—this book builds its conclusions on the basis of an unprecedented range of Wordsworth’s poetry: early and late(r), before and after revision(s), minor and major, including the work which was (allegedly) never written (The Recluse)
—it reads Wordsworth as a disciple of Coleridge educated on the rhymed heroics of Alexander Pope and regularly referring to the Dictionary of Dr Samuel Johnson; a contemporary of Blake and of Keats who outlived both of them by a couple of decades and worked on till the mid nineteenth century
—it points to Wordsworth as the figure of major significance for defining the position of religion in Western culture in the last three centuries, challenging both the readings of Wordsworth as a fully secularized author as well as those which overemphasize his conversion to Christian orthodoxy
—it engages with a number of Wordsworthian aporias, bringing in new angles of analysis and approaching his oeuvre through a lens of a modern methodology which allows to reveal the essence of Wordsworth’s poetry as relevant to contemporary perception and inspiring for modern reading
—it contends that Wordsworth’s failure to erect his projected “gothic church” does not necessarily mean that the author of The Prelude never wrote The Recluse
Notes on Texts
ONE “Go forward, and look back”: Wordsworth’s Theologies of the Future and Past Encounters (abstract)
TWO “How exquisitely the individual Mind / . . . to the external World is fitted”: The Absent Present (abstract)
THREE A Recluse: The Esemplastic Power of the Imagination (abstract)
FOUR ““The philosophic mind”: The Author’s Method(s) for the Imagination (abstract)
FIVE The Recluse: The Presence of the Absence (abstract)
SIX Retrospect—The Presence of the Absence (Concluded): Wordsworth’s Discourses on God (abstract)
This introductory section defines the range, theme and approach of the book. Based on Wordsworth’s entire poetic oeuvre, The Absent God in the Works of William Wordsworth draws attention to a feature which has not been noted in critical literature, namely, the fact that the God of whom Wordsworth writes in his poetry is always ABSENT. Around half a thousand of the poems he composed and published in his lifetime contain references to belief. Yet, the God whom he strives to locate in his verse constantly evades the Author—regardless of the perspective (the Past, the Future, or the Present) from which the Wordsworthian “I” endeavours to approach Him/him/it. These untiring attempts to approach God place Wordsworth at a large distance from the atheistic and truly secularized Second-Generation Romantics and their followers. On the other hand, what clearly puts him on a path that, in the long run, leads to Shelley or Keats, is the fact that all his religious discourse turns out to be a record of his encounters with Absence. Wordsworth is the first English poet of major significance whose oeuvre includes such a record. At the same time, he is probably the last major English poet who struggled to come to terms with his own—and his epoch’s—religious crisis by tirelessly endeavouring to (re)present the Absence. Included in the Preface is also a reflection on the overall methodology of this work, which I characterize as “post-deconstructive humanist constructivism.”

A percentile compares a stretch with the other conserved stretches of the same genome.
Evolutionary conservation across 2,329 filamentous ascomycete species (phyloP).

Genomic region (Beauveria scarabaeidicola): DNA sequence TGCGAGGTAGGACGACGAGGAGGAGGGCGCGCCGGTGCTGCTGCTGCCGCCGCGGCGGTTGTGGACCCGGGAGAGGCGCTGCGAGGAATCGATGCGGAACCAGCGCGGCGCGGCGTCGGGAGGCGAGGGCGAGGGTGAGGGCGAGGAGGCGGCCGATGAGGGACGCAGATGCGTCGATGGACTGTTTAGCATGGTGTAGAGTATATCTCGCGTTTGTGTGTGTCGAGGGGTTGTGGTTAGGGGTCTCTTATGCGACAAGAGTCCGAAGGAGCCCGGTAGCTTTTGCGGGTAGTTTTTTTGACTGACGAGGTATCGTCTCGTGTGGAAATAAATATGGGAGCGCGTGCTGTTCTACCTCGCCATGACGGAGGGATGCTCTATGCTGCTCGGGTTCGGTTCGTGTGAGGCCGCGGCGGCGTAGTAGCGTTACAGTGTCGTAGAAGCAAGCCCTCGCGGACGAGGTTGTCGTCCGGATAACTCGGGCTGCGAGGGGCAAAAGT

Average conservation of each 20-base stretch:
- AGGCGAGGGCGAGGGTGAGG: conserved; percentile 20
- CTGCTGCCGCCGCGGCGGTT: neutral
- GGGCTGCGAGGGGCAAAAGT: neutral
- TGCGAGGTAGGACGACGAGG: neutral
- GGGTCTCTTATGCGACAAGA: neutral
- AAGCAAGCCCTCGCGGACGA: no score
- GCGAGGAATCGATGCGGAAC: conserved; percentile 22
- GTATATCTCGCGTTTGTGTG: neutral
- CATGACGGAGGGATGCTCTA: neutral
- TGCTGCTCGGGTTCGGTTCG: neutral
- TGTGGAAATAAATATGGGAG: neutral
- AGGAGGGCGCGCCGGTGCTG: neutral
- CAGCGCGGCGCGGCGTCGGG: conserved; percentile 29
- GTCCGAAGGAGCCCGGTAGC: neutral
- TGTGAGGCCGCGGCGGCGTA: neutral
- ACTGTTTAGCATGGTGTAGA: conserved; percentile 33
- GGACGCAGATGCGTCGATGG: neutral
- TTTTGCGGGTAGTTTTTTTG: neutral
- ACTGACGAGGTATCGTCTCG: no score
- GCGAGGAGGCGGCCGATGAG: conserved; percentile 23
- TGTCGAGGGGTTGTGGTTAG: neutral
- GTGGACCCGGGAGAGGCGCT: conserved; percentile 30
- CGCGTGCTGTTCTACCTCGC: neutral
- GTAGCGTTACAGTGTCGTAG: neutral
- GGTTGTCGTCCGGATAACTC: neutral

The book’s argument concerning the absence of God in the works of Wordsworth opens with a reflection on the poet’s “theology of the Future Encounter,” revolving around his phenomenally plentiful (though lesser known) poetry which engages the themes of death and life after death. The God projected in this category of Wordsworth’s works wafts the spirits of the dead to “raptures,” and “joys,” and “glory.” But He remains at a safe distance from the “I”: the distance which separates the afterlife from a professional writer engraving an epitaph. The God invoked in Wordsworth’s “poetry of the grave” is, from the perspective of the epitaph-writer, still absent, not present yet; the meeting evoked in this “poetry of eternity,” remains, from the point of view of the speaker, a future encounter. On the other hand, in what I label Wordsworth’s “theology of Past Encounters,” which relates to his best-known works, esp., the “Immortality Ode” and The Prelude, God is already absent, not present anymore. Meeting Him was the experience of childhood. But Wordsworth’s child (unlike Vaughan’s) does not realize it is living in “a pastoral paradise.” The realization comes later, too late: when childhood is over, paradise lost, and when those meetings become bygone encounters, the “things” of the past. The paths of God and man hopelessly miss each other; they cannot meet in the same space and time. The light is admitted when it is extinguished. Only after he loses the “glory” does man recognize that he saw it—once.
This chapter opens the book’s “quatrain” on Wordsworth’s encounters with the Present. The works analysed in chapter One are subjected here to a series of re-readings. Wordsworth’s poetry of the Past and of the Future Encounter(s) projects a God who is not present any more, or is not present yet. The “I” is placed in a void between the “glory” of the past and the “glory” towards which he is journeying; he is suspended between what is gone and what will come. His present relation to God is as negative as the poet’s “present” itself. This is the most precarious temporal perspective in the poetry of Wordsworth. I argue this point through a discussion of the poet’s “arts of detachment,” which include, among other things, his definition of poetry as “emotion recollected in tranquillity.” Wordsworth’s formula denies the subject the right to pronounce judgements on what he is experiencing at the moment, because tomorrow, when today becomes yesterday, each “now” will be more clearly filtered and appropriated. Harking back to the past, constantly processing his bygone experience, the “I” becomes oblivious to his present whereabouts. Discussed in this chapter is also the way Wordsworth managed to counteract this instinctive/spontaneous propensity to look backwards through the Hartleyan implications of the 1798–1805 Prelude. The platform through which Hartley’s associationism was mediated to the poet was S.T. Coleridge, which is why, in my reading, he becomes a “link” between the Wordsworthian “I” and his elusive “now.”